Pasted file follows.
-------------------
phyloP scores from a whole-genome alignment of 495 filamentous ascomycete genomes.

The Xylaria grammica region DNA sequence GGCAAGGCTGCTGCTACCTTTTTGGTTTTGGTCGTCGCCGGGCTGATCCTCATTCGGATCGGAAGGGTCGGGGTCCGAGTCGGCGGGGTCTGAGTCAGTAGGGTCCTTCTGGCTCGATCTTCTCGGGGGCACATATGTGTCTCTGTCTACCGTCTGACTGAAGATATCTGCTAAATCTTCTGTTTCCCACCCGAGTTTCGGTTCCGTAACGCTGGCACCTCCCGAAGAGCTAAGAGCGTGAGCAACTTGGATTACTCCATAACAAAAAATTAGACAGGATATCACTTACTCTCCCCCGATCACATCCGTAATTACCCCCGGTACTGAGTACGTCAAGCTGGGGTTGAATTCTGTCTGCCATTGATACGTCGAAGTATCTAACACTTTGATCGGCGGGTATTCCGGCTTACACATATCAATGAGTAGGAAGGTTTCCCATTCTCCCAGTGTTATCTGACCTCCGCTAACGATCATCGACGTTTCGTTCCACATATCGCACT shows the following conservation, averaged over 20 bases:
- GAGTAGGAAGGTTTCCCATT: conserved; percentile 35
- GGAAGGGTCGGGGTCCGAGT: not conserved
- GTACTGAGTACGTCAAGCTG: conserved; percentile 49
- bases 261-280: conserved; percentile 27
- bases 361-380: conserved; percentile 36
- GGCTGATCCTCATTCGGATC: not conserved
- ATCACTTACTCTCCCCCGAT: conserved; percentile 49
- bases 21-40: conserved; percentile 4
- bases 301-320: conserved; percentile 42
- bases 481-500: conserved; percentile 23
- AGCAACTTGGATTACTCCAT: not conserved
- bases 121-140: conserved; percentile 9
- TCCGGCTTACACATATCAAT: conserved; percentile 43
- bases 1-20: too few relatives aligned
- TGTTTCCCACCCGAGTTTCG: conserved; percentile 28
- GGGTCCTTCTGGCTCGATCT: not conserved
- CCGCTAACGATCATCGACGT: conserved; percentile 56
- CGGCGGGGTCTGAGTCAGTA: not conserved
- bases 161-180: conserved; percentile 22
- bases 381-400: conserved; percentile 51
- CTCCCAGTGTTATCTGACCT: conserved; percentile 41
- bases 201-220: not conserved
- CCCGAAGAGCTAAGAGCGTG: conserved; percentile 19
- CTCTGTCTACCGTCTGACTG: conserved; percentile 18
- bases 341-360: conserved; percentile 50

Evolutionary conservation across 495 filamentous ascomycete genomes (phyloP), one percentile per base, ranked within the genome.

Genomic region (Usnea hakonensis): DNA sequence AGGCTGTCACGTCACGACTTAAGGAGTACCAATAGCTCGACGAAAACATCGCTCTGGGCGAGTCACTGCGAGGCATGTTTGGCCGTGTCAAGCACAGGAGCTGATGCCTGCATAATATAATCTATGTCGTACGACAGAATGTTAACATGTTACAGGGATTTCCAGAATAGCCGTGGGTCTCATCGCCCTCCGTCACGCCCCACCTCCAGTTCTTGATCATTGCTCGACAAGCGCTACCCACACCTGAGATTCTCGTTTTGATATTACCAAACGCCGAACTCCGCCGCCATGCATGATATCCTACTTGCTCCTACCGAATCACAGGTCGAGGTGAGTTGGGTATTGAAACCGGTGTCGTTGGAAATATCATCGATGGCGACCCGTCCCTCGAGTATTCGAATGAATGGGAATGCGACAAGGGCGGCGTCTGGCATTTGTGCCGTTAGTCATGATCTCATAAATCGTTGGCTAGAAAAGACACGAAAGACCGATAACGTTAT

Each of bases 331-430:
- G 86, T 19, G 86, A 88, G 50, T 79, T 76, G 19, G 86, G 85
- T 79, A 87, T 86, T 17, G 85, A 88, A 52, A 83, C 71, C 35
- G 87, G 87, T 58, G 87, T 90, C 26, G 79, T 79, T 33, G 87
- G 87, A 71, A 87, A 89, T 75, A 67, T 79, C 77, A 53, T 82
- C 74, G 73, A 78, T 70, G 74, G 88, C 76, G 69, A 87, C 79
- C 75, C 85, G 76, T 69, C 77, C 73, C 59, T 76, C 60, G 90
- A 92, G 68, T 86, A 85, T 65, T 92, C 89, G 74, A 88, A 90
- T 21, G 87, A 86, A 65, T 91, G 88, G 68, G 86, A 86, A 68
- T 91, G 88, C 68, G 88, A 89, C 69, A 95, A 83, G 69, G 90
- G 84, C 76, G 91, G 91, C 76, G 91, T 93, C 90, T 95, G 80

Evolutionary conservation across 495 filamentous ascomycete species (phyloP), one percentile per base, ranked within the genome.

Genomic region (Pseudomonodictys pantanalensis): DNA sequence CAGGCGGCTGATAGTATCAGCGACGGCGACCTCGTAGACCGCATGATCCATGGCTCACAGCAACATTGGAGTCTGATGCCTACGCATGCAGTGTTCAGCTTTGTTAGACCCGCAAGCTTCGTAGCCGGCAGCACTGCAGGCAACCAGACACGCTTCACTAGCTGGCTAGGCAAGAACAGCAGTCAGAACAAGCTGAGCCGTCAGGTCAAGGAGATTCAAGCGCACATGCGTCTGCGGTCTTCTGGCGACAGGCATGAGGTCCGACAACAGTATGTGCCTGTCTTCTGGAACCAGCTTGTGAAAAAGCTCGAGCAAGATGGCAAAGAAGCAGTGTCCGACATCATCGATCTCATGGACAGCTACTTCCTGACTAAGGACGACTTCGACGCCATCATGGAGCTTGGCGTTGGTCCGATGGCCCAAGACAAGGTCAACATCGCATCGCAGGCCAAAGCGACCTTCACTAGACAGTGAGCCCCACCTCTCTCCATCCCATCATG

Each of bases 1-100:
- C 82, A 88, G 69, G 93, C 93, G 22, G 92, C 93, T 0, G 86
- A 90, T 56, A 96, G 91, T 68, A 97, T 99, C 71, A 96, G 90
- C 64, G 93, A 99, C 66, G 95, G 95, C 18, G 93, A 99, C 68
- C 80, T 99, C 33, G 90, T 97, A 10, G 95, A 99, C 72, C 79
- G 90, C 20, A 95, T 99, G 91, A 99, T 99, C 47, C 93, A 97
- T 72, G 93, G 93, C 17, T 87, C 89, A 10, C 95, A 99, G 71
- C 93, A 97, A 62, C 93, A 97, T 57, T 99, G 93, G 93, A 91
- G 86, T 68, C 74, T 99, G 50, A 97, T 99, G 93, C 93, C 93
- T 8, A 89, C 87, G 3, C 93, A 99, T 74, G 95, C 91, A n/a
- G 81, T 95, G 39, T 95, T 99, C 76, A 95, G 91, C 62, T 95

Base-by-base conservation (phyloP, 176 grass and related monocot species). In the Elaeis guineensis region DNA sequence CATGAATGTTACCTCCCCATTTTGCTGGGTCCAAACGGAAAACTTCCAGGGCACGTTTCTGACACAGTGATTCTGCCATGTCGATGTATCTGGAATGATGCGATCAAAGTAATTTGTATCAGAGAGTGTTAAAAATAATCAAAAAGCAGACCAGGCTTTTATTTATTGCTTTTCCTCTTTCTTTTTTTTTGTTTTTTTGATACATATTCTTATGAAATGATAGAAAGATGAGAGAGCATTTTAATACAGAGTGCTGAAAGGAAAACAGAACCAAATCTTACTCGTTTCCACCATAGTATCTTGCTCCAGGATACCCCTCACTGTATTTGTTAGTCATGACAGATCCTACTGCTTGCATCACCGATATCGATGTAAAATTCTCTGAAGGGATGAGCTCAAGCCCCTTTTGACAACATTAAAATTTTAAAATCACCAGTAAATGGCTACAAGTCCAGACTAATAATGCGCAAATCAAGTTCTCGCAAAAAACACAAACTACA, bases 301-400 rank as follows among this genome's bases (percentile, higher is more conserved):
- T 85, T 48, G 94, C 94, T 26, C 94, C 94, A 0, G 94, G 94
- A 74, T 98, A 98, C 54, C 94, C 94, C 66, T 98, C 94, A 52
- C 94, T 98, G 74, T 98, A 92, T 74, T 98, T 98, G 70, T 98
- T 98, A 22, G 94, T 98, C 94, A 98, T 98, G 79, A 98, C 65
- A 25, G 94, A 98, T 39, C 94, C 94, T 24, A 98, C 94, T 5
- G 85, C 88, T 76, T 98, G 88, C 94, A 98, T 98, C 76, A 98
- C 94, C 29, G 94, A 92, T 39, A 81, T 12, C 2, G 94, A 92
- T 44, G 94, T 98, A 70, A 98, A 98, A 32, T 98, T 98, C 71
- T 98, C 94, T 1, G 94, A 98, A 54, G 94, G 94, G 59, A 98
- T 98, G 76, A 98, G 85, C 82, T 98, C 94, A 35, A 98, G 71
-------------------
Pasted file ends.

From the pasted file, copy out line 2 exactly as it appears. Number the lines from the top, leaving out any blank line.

The Xylaria grammica region DNA sequence GGCAAGGCTGCTGCTACCTTTTTGGTTTTGGTCGTCGCCGGGCTGATCCTCATTCGGATCGGAAGGGTCGGGGTCCGAGTCGGCGGGGTCTGAGTCAGTAGGGTCCTTCTGGCTCGATCTTCTCGGGGGCACATATGTGTCTCTGTCTACCGTCTGACTGAAGATATCTGCTAAATCTTCTGTTTCCCACCCGAGTTTCGGTTCCGTAACGCTGGCACCTCCCGAAGAGCTAAGAGCGTGAGCAACTTGGATTACTCCATAACAAAAAATTAGACAGGATATCACTTACTCTCCCCCGATCACATCCGTAATTACCCCCGGTACTGAGTACGTCAAGCTGGGGTTGAATTCTGTCTGCCATTGATACGTCGAAGTATCTAACACTTTGATCGGCGGGTATTCCGGCTTACACATATCAATGAGTAGGAAGGTTTCCCATTCTCCCAGTGTTATCTGACCTCCGCTAACGATCATCGACGTTTCGTTCCACATATCGCACT shows the following conservation, averaged over 20 bases: